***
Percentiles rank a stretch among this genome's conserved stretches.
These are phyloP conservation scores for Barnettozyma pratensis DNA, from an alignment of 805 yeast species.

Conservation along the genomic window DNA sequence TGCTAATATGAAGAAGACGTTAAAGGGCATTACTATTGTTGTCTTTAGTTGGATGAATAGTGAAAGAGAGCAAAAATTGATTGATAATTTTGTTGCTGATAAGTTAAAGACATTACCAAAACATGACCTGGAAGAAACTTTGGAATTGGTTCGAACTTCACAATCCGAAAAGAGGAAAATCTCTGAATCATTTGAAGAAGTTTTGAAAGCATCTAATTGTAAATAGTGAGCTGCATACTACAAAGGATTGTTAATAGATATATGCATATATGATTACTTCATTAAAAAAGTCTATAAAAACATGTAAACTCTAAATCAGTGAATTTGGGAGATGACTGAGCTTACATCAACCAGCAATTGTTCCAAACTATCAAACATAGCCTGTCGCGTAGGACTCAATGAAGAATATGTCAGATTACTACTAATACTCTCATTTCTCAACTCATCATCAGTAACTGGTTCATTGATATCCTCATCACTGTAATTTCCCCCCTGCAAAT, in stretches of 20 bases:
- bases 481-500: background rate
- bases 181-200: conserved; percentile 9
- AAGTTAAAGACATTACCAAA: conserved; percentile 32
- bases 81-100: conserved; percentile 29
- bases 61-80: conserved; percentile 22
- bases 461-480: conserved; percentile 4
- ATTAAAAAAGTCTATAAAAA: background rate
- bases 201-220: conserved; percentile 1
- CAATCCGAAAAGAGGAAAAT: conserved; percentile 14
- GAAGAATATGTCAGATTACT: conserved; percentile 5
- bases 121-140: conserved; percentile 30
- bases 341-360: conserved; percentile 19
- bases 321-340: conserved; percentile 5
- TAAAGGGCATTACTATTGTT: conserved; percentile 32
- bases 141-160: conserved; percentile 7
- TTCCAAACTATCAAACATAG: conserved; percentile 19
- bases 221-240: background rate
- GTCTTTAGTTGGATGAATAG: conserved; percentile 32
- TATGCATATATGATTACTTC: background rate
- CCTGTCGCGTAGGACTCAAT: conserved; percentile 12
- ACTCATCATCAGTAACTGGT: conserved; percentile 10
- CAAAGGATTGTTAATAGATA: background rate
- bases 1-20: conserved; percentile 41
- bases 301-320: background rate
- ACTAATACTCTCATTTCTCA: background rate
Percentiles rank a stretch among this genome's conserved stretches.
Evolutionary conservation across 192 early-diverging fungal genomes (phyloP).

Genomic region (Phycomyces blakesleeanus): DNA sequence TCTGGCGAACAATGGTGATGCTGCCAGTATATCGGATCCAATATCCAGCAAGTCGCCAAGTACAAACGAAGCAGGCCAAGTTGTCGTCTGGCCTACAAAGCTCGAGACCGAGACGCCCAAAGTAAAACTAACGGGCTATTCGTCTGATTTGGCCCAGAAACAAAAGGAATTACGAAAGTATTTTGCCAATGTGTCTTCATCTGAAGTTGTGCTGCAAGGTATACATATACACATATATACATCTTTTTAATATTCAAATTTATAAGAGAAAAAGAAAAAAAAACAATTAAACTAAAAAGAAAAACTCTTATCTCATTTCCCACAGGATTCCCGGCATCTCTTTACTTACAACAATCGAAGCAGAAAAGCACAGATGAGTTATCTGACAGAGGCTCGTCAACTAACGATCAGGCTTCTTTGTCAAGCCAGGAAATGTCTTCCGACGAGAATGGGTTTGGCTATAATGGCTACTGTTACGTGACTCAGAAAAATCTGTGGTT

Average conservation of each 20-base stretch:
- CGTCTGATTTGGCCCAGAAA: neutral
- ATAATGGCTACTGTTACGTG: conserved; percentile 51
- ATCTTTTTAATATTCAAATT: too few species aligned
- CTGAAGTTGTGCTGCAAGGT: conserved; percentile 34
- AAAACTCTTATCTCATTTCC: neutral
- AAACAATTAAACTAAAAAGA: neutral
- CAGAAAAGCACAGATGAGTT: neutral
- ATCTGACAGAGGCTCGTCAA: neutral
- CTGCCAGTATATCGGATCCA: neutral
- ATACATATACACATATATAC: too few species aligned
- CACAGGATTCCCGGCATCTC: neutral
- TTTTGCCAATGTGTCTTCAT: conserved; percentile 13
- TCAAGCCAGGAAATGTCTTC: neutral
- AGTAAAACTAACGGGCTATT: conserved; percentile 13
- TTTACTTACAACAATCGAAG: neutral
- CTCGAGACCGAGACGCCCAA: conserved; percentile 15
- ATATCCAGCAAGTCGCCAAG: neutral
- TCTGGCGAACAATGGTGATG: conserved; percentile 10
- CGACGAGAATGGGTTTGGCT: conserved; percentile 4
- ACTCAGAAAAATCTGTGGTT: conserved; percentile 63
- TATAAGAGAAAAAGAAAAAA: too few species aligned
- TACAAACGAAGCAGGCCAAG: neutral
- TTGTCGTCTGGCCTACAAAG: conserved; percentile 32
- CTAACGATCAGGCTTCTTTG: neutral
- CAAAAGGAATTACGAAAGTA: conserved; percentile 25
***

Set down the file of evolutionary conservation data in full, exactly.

Percentiles rank a stretch among this genome's conserved stretches.
These are phyloP conservation scores for Barnettozyma pratensis DNA, from an alignment of 805 yeast species.

Conservation along the genomic window DNA sequence TGCTAATATGAAGAAGACGTTAAAGGGCATTACTATTGTTGTCTTTAGTTGGATGAATAGTGAAAGAGAGCAAAAATTGATTGATAATTTTGTTGCTGATAAGTTAAAGACATTACCAAAACATGACCTGGAAGAAACTTTGGAATTGGTTCGAACTTCACAATCCGAAAAGAGGAAAATCTCTGAATCATTTGAAGAAGTTTTGAAAGCATCTAATTGTAAATAGTGAGCTGCATACTACAAAGGATTGTTAATAGATATATGCATATATGATTACTTCATTAAAAAAGTCTATAAAAACATGTAAACTCTAAATCAGTGAATTTGGGAGATGACTGAGCTTACATCAACCAGCAATTGTTCCAAACTATCAAACATAGCCTGTCGCGTAGGACTCAATGAAGAATATGTCAGATTACTACTAATACTCTCATTTCTCAACTCATCATCAGTAACTGGTTCATTGATATCCTCATCACTGTAATTTCCCCCCTGCAAAT, in stretches of 20 bases:
- bases 481-500: background rate
- bases 181-200: conserved; percentile 9
- AAGTTAAAGACATTACCAAA: conserved; percentile 32
- bases 81-100: conserved; percentile 29
- bases 61-80: conserved; percentile 22
- bases 461-480: conserved; percentile 4
- ATTAAAAAAGTCTATAAAAA: background rate
- bases 201-220: conserved; percentile 1
- CAATCCGAAAAGAGGAAAAT: conserved; percentile 14
- GAAGAATATGTCAGATTACT: conserved; percentile 5
- bases 121-140: conserved; percentile 30
- bases 341-360: conserved; percentile 19
- bases 321-340: conserved; percentile 5
- TAAAGGGCATTACTATTGTT: conserved; percentile 32
- bases 141-160: conserved; percentile 7
- TTCCAAACTATCAAACATAG: conserved; percentile 19
- bases 221-240: background rate
- GTCTTTAGTTGGATGAATAG: conserved; percentile 32
- TATGCATATATGATTACTTC: background rate
- CCTGTCGCGTAGGACTCAAT: conserved; percentile 12
- ACTCATCATCAGTAACTGGT: conserved; percentile 10
- CAAAGGATTGTTAATAGATA: background rate
- bases 1-20: conserved; percentile 41
- bases 301-320: background rate
- ACTAATACTCTCATTTCTCA: background rate
Percentiles rank a stretch among this genome's conserved stretches.
Evolutionary conservation across 192 early-diverging fungal genomes (phyloP).

Genomic region (Phycomyces blakesleeanus): DNA sequence TCTGGCGAACAATGGTGATGCTGCCAGTATATCGGATCCAATATCCAGCAAGTCGCCAAGTACAAACGAAGCAGGCCAAGTTGTCGTCTGGCCTACAAAGCTCGAGACCGAGACGCCCAAAGTAAAACTAACGGGCTATTCGTCTGATTTGGCCCAGAAACAAAAGGAATTACGAAAGTATTTTGCCAATGTGTCTTCATCTGAAGTTGTGCTGCAAGGTATACATATACACATATATACATCTTTTTAATATTCAAATTTATAAGAGAAAAAGAAAAAAAAACAATTAAACTAAAAAGAAAAACTCTTATCTCATTTCCCACAGGATTCCCGGCATCTCTTTACTTACAACAATCGAAGCAGAAAAGCACAGATGAGTTATCTGACAGAGGCTCGTCAACTAACGATCAGGCTTCTTTGTCAAGCCAGGAAATGTCTTCCGACGAGAATGGGTTTGGCTATAATGGCTACTGTTACGTGACTCAGAAAAATCTGTGGTT

Average conservation of each 20-base stretch:
- CGTCTGATTTGGCCCAGAAA: neutral
- ATAATGGCTACTGTTACGTG: conserved; percentile 51
- ATCTTTTTAATATTCAAATT: too few species aligned
- CTGAAGTTGTGCTGCAAGGT: conserved; percentile 34
- AAAACTCTTATCTCATTTCC: neutral
- AAACAATTAAACTAAAAAGA: neutral
- CAGAAAAGCACAGATGAGTT: neutral
- ATCTGACAGAGGCTCGTCAA: neutral
- CTGCCAGTATATCGGATCCA: neutral
- ATACATATACACATATATAC: too few species aligned
- CACAGGATTCCCGGCATCTC: neutral
- TTTTGCCAATGTGTCTTCAT: conserved; percentile 13
- TCAAGCCAGGAAATGTCTTC: neutral
- AGTAAAACTAACGGGCTATT: conserved; percentile 13
- TTTACTTACAACAATCGAAG: neutral
- CTCGAGACCGAGACGCCCAA: conserved; percentile 15
- ATATCCAGCAAGTCGCCAAG: neutral
- TCTGGCGAACAATGGTGATG: conserved; percentile 10
- CGACGAGAATGGGTTTGGCT: conserved; percentile 4
- ACTCAGAAAAATCTGTGGTT: conserved; percentile 63
- TATAAGAGAAAAAGAAAAAA: too few species aligned
- TACAAACGAAGCAGGCCAAG: neutral
- TTGTCGTCTGGCCTACAAAG: conserved; percentile 32
- CTAACGATCAGGCTTCTTTG: neutral
- CAAAAGGAATTACGAAAGTA: conserved; percentile 25